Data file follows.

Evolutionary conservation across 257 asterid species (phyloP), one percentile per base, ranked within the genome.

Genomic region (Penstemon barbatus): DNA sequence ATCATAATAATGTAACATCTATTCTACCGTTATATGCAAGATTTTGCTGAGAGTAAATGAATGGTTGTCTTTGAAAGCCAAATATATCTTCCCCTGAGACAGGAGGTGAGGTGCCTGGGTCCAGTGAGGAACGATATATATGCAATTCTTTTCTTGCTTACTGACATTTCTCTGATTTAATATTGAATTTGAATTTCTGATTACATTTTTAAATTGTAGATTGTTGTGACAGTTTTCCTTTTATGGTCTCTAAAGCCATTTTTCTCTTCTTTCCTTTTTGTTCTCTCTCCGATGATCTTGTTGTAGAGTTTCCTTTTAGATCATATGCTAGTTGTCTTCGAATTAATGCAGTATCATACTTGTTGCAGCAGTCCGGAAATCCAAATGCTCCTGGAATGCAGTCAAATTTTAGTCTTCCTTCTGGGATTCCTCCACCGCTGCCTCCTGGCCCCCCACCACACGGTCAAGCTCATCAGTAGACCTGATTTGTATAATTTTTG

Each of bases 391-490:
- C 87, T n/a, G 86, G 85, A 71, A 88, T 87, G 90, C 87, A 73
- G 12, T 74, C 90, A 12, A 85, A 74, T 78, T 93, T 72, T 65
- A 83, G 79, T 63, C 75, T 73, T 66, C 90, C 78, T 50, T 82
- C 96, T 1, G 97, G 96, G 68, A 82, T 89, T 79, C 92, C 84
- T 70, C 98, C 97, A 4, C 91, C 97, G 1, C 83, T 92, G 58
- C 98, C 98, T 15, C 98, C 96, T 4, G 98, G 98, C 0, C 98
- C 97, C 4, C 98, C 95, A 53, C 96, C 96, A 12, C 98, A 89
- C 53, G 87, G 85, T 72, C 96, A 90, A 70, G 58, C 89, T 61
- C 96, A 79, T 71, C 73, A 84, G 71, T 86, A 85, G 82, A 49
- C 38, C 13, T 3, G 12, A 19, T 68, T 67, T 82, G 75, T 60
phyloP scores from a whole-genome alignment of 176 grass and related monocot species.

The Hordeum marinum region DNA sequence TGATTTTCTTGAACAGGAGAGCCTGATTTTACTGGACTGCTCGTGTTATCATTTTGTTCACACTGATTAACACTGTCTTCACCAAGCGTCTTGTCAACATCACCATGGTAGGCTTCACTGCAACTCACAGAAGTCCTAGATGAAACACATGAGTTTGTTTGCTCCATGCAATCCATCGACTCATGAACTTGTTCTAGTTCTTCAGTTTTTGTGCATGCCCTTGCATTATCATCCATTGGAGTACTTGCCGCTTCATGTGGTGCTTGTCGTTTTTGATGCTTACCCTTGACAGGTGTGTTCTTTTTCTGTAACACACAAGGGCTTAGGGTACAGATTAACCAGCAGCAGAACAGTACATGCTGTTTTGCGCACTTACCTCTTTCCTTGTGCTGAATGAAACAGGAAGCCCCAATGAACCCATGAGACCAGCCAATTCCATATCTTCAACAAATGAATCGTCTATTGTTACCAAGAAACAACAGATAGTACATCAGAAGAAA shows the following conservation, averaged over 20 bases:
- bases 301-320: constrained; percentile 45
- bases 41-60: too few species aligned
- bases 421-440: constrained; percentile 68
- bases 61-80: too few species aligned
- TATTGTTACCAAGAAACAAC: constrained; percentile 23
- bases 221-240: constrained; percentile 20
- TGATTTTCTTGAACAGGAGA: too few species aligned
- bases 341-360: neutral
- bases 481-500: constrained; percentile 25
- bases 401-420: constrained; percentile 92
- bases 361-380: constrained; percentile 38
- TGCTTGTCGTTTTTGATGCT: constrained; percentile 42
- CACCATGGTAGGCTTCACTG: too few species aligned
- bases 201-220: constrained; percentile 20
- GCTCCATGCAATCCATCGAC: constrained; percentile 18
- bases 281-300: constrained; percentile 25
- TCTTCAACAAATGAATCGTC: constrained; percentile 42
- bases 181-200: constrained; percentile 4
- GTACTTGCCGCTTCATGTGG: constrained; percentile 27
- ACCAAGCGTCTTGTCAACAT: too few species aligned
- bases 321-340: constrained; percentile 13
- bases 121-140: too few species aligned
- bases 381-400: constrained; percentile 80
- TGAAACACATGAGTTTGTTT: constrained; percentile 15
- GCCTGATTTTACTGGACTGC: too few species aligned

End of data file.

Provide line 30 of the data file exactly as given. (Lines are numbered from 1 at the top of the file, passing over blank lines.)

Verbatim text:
- GCTCCATGCAATCCATCGAC: constrained; percentile 18